Fifth Race- Selling race; mile and a six
teenth. Malva R. won. with Clone© second and
Burton third. Time 1:54^.
A STAGE COACH ADVENTURE.
Robbed of Every Cent, But by the
Drop of Two Rocks the Money is Re
From the Xetc York ftun.
There were five men of us in one of the
old Mariposa stage coaches before the days
of the railroad, anil it was 5 o’clock in the
afternoon on an August day. We were on
our way to Stockton, and of the passengers
one was a Lieutenant in the regular army,
another a tourist in search of health, a- third
a ranchman, and the other two were pros
pectors and miners. None of us had met
each other previous to the start. Those
were perilous times, and the first half hour
was spent iu sizing each other up. I don’t
know to what conclusion the others came,
but I looked over the four men and said to
“The Lieutenant ought to fight in case we
are attacked, but he seems too nervous to be
gnmey. The tourist is ill, and has no sand,
but the ranchman and prospiector can be
At that time the coach which was not
stopped twice out of five trips was consid
ered very lucky.| |ln some few instances the
robbers were driven off, but in most cases
the passengers submitted to being “held
up,” and were SI ad to get off with nothing
worse. I had with me over S6,(XX) in bank
bills and gold, and I was determined not to
part with that money without a fight. The
ranchman had $4,000 and the miner about.
$3,000, as was afterward learned, and both
had determined to fight. We had just
forged the Merced river, and had come to a
lonely stretch of road, when the ranchman
pulled his revolver ami examined the caps.
It. was not yet restored to tho holster when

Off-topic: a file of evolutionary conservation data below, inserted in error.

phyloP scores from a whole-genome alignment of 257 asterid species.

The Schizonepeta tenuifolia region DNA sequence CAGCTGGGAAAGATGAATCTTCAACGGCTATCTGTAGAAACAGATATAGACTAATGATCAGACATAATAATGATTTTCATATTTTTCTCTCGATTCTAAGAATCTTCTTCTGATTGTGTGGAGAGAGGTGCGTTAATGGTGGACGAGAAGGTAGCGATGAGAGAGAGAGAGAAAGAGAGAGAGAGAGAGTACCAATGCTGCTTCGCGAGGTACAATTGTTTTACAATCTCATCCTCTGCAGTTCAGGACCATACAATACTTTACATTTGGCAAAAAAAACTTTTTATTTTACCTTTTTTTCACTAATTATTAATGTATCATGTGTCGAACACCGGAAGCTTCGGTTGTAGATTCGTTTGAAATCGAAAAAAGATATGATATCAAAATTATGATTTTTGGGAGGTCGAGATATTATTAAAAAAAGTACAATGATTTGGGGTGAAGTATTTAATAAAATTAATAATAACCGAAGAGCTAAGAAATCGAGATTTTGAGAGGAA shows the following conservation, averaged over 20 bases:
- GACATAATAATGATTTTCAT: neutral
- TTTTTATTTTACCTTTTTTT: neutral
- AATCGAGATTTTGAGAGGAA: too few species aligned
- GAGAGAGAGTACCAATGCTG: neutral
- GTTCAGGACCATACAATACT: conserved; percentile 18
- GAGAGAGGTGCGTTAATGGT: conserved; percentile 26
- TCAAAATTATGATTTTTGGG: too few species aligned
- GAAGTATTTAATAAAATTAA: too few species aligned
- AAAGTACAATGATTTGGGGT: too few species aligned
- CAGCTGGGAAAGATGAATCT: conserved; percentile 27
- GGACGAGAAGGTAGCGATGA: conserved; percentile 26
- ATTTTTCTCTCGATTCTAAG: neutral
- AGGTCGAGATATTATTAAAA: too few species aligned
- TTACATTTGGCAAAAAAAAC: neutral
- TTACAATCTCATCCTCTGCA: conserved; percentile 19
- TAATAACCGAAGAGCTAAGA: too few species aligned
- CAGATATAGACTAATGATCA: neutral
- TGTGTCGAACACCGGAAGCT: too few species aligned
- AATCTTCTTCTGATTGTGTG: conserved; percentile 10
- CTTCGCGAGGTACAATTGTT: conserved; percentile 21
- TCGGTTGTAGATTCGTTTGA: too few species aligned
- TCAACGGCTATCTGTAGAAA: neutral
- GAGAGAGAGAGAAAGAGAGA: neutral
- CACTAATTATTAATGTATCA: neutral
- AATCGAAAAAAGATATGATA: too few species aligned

we heard a shout, the report of a pistol,and
the stage came to a full stop I reached for
my pistol, as did the miner, knowing that
robliers were at hand, but before mino was
out the Lieutenant flung his arms around
me and cried out:
‘ ‘For God’s sake make no move or we
shall all be murdered! Let them take all
At the same time the tourist flung him
self upxm the miner, and neither of us had a
weapon out when a robber showed himself
at either door. The ranchman was ready,
however, and he killed the man on his side.
He would have also k filed the other, but
his revolver failed on the second shot, and
the robber pushed his revolver in and fired
with the muzzle pressed against the poor
fellow’s heart. A third robber then came
up, and we were covered from either door
anti called upon to surrender. The jig was
up, and we climbed out, delivering our pis
tols butt foremost as we left the stage.
There were four of us and only two robbers,
but when a man has the drop on you and
means business it’s no use to kick. AVe were
placed in a row, and while one of the fel
lows kept us covered the other went through